Three groups of young students, clustered around Oak Park Public Library tables on a recent Thursday morning, represent a new approach to bridging the community's stubbornly persistent educational achievement gap.
The Rising Readers program is the result of three community entities joining forces this summer to help low-performing Oak Park students in third, fourth and fifth grade to close the gap.
The achievement gap refers to the consistently lower standardized test score averages of minority children, who often come from lower-income backgrounds with less access to educational resources.
Rising Readers is an expansion of a program Frances Kraft, a fifth-grade teacher at Holmes Elementary School in Oak Park, runs throughout the school year. Kraft's program, called Power of Partnerships, brings low-achieving students in for extra help after school.
Kraft has expanded the offshoot summer reading program's enrollment from last summer's initial test group of nine students, third through fifth grade, to 30 students this summer. The expansion was made possible by additional assistance Kraft has received from two outside groups, the Community Leadership Program and the Oak Park Public Library, as well as generous support from the community and area businesses.
The Community Leadership Program, which is sponsored by the Oak Park-River Forest Community Foundation and the Brennan School of Business at Dominican University, played a large role in securing the necessary funding for the Rising Readers program, according to Jessica Mackinnon, director of public information at Dominican University. CLP's goal is to enroll and educate members of the local community on large issues that the villages are currently dealing with. The summer reading program was one of CLP's four community outreach projects for the year.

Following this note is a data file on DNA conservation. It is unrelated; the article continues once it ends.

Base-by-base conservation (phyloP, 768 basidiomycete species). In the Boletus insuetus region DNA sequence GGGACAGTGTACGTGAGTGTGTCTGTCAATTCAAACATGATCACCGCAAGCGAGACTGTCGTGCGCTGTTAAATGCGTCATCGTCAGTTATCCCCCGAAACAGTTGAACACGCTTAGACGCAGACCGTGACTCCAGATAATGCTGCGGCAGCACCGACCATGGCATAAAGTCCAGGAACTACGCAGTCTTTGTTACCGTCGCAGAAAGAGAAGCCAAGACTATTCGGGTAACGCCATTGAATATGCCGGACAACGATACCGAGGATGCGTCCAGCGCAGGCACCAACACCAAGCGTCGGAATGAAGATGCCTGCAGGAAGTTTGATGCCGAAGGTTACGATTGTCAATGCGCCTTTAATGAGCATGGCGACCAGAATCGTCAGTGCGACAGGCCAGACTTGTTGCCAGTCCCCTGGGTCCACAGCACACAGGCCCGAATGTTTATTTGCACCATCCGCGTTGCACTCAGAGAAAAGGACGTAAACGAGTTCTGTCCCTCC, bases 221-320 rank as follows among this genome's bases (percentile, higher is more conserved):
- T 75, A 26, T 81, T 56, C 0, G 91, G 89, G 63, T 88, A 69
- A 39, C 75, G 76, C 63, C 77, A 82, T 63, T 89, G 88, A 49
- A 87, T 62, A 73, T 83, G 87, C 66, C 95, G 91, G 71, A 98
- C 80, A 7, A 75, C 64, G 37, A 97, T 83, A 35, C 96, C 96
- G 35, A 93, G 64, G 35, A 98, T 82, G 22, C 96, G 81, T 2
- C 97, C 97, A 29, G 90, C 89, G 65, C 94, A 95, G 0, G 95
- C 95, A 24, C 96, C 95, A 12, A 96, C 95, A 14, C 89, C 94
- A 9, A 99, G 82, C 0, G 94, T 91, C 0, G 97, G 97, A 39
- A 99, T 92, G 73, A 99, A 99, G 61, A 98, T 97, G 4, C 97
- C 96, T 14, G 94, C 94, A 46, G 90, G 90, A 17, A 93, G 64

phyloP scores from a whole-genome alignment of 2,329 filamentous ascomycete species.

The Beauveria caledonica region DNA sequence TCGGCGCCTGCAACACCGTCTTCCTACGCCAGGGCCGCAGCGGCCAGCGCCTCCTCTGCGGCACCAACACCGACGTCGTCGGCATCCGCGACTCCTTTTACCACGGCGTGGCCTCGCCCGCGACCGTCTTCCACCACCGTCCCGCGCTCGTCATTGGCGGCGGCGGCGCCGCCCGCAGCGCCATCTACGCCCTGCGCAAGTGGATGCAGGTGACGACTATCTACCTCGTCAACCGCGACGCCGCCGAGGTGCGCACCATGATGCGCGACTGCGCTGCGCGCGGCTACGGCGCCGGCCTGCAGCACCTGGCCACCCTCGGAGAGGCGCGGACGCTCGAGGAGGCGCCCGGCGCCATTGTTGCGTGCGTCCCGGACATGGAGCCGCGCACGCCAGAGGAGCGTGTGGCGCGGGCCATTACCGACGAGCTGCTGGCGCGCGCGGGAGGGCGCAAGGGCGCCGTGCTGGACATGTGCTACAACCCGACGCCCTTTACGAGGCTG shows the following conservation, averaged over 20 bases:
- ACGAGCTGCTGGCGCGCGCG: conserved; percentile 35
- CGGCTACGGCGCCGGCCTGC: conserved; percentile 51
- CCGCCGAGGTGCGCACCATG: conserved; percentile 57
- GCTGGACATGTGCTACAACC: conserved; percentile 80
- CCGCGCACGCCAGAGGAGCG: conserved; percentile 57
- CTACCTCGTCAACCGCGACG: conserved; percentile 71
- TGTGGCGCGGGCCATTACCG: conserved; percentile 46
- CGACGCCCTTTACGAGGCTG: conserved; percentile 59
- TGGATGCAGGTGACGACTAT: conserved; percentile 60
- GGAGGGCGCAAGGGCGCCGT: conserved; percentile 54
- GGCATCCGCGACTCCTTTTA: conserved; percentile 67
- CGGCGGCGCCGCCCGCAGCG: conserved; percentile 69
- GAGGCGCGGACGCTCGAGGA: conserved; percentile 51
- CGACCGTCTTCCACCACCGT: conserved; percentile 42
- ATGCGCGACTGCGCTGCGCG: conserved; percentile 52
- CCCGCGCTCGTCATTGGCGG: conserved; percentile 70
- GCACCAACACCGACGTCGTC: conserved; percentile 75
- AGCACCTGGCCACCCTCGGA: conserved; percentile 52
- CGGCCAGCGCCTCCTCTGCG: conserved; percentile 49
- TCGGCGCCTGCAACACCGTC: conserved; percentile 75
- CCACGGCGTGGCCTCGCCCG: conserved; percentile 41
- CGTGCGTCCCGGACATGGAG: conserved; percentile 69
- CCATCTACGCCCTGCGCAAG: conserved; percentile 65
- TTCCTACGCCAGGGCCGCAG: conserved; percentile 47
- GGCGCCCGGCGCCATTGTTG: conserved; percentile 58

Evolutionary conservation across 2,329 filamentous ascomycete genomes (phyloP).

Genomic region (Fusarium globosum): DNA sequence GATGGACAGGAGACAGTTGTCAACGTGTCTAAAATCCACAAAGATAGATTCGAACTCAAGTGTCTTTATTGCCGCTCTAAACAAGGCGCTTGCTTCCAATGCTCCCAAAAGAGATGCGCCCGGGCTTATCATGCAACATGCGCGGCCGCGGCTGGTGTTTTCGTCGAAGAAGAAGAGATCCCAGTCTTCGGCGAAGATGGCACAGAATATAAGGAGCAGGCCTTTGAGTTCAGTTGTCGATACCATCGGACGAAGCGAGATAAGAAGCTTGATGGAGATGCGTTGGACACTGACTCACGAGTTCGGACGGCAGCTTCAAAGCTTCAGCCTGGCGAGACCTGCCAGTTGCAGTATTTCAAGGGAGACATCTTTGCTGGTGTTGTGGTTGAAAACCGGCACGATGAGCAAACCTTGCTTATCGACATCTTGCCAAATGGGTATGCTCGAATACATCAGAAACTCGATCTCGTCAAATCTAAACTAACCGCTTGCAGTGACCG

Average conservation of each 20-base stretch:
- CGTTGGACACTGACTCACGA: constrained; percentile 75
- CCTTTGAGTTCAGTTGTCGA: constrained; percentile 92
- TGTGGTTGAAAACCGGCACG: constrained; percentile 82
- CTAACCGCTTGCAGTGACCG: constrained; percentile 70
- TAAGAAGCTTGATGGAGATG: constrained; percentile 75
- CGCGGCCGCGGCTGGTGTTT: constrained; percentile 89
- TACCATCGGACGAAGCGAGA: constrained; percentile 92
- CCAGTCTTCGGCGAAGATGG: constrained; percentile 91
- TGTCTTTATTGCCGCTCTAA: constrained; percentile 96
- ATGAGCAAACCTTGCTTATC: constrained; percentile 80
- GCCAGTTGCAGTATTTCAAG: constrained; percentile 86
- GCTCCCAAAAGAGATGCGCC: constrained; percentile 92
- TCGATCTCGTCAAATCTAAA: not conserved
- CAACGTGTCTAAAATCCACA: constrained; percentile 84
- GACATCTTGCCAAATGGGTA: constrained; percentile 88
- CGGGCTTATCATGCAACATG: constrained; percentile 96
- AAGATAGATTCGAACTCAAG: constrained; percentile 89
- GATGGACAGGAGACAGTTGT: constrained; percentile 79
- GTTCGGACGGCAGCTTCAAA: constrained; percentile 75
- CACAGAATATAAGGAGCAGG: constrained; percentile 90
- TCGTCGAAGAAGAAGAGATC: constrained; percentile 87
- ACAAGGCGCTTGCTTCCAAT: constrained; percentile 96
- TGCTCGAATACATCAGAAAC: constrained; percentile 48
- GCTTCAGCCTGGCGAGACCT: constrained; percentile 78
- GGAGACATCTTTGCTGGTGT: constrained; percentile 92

Additionally, the Oak Park Public Library, through Teen Services Librarian Rachael Bild, offered space and teen volunteers from surrounding communities to help with the program.
Bild described the combined effort as "synergy."
"I feel so lucky that everybody was in the right place at the right time to make this happen," she said.
The Rising Readers program meets in three library locations around Oak Park, including the main branch, every Thursday from June 12 to July 11, and currently enrolls students from Holmes, Beye and Irving schools.
Program enrollment is determined by students' standardized test scores and teacher recommendations. The program focuses on students who score in the 0 to 25 percentile on MAP and ISAT testing. Kraft said her ultimate goal is to bring students out of the low-testing range, something she has had statistical success with in the past.
Enrolled students are placed in groups of four, supplemented by two teen volunteers and one teacher from the students' schools, according to Kraft. They meet in the library closest to their elementary school, Kraft said.
"We set up the branches close to the home schools so the students and teachers have familiarity," Kraft said. "The [teachers] know the kids [and] the kids know the teens."
Kraft said she created a curriculum that focuses on summer reading because data and studies show students in the third- to fifth-grade range tend to lose reading skills over the summer. She also said the summer reading program offers an opportunity to work with students on a variety of educational subjects in a way that can help them succeed and excel in future schooling.
The Rising Readers curriculum uses the Magic Treehouse book series and uses the stories as a springboard into other activities in subjects like math, science and social studies.
Students recently created and tested paper airplanes as part of a unit on Leonardo da Vinci. According to Kraft, the kinesthetic portion of the learning, coupled with the need to measure the planes' flight distance and perform calculations such as an average of all flights, kept students learning while still having fun.
The program's success is largely possible because of a supportive community, Kraft said, including the Community Foundation and area businesses such as Trader Joe's and Magic Tree Bookstore, who "really make this happen." The community, she added, seems very aware of the achievement gap and is willing to offer support in trying to fix it.
"The whole sense of community is a beautiful thing," Kraft said.
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